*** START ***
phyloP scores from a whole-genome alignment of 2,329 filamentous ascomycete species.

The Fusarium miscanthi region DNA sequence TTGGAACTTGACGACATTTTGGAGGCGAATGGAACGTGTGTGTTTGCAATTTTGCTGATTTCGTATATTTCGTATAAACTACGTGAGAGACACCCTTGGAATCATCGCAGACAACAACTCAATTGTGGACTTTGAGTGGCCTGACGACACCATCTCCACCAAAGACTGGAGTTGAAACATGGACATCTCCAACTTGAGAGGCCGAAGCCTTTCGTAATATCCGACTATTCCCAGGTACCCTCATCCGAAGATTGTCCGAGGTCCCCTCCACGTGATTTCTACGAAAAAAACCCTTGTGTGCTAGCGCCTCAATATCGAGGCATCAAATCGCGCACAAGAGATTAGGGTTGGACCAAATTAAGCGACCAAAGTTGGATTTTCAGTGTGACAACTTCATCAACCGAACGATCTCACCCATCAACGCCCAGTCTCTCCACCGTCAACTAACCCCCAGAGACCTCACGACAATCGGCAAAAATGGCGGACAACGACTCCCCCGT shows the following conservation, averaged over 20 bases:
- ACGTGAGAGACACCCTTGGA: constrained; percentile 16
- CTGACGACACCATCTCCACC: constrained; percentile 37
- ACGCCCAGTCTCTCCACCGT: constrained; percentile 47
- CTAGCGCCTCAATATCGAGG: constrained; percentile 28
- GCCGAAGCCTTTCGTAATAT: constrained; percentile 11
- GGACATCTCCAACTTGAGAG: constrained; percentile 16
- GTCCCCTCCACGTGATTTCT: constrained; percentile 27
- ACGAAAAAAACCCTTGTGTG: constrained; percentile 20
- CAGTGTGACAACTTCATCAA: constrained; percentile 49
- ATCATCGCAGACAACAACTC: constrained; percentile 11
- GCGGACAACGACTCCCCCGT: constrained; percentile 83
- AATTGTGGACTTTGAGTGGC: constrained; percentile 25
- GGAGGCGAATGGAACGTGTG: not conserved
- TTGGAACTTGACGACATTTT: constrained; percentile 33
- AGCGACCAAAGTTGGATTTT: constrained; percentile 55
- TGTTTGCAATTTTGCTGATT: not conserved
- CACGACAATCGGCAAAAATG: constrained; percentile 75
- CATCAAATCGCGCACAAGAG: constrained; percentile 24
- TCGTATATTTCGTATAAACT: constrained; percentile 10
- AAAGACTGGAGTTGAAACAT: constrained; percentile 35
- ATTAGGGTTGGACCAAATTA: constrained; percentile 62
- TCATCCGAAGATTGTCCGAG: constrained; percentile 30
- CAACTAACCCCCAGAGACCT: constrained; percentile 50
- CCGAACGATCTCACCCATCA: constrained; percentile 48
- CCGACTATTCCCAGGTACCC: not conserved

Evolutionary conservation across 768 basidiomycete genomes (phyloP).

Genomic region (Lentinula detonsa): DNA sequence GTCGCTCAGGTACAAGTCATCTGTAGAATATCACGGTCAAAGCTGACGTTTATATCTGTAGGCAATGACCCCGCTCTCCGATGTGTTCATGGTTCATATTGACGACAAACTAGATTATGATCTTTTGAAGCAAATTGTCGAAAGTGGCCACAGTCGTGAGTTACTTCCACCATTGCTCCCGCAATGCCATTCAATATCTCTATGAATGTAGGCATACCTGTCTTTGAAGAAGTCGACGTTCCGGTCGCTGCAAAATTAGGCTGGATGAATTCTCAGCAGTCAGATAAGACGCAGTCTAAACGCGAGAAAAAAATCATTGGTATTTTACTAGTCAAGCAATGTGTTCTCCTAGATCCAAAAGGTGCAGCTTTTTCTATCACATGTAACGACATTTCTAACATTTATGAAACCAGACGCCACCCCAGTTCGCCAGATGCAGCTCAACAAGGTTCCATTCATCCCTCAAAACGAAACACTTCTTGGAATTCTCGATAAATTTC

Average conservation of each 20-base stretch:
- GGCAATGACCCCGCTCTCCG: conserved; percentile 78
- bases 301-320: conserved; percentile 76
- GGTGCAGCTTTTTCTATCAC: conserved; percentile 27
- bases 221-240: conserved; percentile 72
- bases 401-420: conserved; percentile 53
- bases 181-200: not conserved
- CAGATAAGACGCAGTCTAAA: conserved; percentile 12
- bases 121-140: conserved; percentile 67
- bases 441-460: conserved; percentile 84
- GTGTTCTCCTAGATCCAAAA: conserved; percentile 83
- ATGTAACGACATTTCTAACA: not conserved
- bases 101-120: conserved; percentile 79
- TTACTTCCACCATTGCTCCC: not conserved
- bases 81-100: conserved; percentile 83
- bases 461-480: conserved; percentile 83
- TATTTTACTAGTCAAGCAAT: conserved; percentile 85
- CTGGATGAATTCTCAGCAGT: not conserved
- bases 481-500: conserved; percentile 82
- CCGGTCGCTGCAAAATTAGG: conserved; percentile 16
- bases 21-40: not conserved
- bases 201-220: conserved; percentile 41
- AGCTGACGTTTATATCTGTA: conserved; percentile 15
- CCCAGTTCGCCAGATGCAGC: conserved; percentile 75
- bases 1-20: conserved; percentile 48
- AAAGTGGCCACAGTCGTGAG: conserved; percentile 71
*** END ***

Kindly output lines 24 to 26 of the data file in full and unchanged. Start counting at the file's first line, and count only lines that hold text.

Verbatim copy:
- TCATCCGAAGATTGTCCGAG: constrained; percentile 30
- CAACTAACCCCCAGAGACCT: constrained; percentile 50
- CCGAACGATCTCACCCATCA: constrained; percentile 48